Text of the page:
Scott Norsworthy/Scott Norsworthy

Below that travertine, Ms. Ely took Mr. McLaughlin’s love of music into consideration – specifically that recorded onto vinyl records – and drew up a piece of custom millwork that, at the flick of a switch, ingests the flat screen television so that attention is refocused onto the red turntable and the racks of LPs below it, or to the opposite wall containing thin shelves that display records currently enjoying high rotation.

“There’s a real tactile feel [to vinyl], you’re interacting with the music – don’t get me wrong, I love Spotify, I like letting it just run – but you have to engage with the record player,” Mr. McLaughlin says with a twinkle in his eye. “The way that we wanted it to be set up was we could sit here and have a glass of wine and listen to records and talk … and Wanda really helped bring that vision [to life].”

In the newly dug down basement, the family room also speaks to the couple’s love of music, since, on the wall hang electric guitars and a bass … which now get played because they don’t have to be hauled upstairs to find a cozy spot for noodling.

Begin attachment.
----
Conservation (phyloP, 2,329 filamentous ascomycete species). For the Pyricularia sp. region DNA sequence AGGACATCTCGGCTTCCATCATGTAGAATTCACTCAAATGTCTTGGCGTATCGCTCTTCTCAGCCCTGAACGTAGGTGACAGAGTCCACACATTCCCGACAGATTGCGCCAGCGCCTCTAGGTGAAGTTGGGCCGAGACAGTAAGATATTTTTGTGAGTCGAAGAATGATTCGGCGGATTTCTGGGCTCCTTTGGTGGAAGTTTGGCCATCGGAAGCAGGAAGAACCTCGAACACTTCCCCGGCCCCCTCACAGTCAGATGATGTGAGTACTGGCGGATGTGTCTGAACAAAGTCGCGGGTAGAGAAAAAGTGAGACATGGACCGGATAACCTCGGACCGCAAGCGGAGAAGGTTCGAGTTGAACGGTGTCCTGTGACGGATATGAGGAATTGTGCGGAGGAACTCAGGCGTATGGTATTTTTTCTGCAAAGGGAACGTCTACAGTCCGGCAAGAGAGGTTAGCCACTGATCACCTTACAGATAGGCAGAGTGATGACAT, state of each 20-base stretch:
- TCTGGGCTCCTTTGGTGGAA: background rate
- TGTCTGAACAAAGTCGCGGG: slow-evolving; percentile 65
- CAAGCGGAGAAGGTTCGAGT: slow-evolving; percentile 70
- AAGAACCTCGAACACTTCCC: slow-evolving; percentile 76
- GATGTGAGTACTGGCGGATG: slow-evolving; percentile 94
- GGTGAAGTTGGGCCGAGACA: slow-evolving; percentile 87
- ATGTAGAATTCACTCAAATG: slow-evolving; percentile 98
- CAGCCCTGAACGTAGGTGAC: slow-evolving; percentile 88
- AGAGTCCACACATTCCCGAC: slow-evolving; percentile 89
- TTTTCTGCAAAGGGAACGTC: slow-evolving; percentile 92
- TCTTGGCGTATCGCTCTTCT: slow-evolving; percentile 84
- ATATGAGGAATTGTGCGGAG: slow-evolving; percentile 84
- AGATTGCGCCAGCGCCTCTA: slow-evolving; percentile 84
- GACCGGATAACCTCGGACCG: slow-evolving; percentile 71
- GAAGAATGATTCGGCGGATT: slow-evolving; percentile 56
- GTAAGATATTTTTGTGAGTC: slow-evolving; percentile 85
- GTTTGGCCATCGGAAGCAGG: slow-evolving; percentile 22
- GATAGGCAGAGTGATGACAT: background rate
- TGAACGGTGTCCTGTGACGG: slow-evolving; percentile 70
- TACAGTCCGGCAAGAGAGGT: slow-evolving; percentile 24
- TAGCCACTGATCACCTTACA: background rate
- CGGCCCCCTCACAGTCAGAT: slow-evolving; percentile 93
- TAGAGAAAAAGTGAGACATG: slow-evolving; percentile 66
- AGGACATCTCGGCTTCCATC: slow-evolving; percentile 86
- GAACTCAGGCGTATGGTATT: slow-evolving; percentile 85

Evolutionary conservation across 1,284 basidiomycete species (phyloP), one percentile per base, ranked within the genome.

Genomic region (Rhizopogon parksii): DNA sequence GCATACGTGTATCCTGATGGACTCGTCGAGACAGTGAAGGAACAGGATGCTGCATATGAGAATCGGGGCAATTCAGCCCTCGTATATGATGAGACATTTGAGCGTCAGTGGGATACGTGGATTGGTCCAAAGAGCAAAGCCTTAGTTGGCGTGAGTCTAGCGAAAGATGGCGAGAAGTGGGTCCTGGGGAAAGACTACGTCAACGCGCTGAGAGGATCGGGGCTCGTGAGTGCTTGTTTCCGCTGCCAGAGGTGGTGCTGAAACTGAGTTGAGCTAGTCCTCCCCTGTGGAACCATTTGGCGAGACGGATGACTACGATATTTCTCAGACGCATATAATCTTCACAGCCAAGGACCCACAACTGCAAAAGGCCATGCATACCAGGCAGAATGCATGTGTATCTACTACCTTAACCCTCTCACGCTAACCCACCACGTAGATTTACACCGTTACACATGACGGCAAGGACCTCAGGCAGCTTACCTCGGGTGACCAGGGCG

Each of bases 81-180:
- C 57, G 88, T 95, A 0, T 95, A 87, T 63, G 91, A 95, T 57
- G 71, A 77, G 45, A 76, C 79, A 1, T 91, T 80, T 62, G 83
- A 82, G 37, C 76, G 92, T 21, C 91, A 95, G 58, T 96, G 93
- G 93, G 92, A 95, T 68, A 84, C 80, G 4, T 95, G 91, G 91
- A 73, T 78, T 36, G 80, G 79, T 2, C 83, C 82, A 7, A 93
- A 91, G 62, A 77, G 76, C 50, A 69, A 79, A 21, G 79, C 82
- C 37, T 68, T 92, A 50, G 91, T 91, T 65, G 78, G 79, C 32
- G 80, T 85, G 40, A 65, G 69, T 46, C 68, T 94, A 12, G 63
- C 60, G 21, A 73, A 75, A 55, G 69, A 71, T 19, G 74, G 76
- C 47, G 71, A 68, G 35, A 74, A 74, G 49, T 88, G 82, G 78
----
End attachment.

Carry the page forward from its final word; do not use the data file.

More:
Only a wood slat screen (like one the couple had coveted) divides entryway from dining nook.

Scott Norsworthy/Scott Norsworthy

Money was saved by installing standard IKEA cabinetry in some places, hacking it into a custom-look in others, and saving the expensive, custom millwork for high visibility areas. The couple also held back on renovating the second floor: “We couldn’t afford the entire house,” Ms. Jaspar says. “Right before we were supposed to start we questioned if we were making the right decision … Wanda was a therapist one Sunday afternoon for us,” she says with a laugh.

“That’s not uncommon, either,” adds Ms. Ely, who says the project took only eight months to complete last year.

“We have no regrets,” Ms. Jaspar says. “It was the least stressful thing of the pandemic.”

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Proof then that it pays to peek into a few open-curtained windows, dream, and then seek out the right person to turn those dreams into reality.

Scott Norsworthy/Scott Norsworthy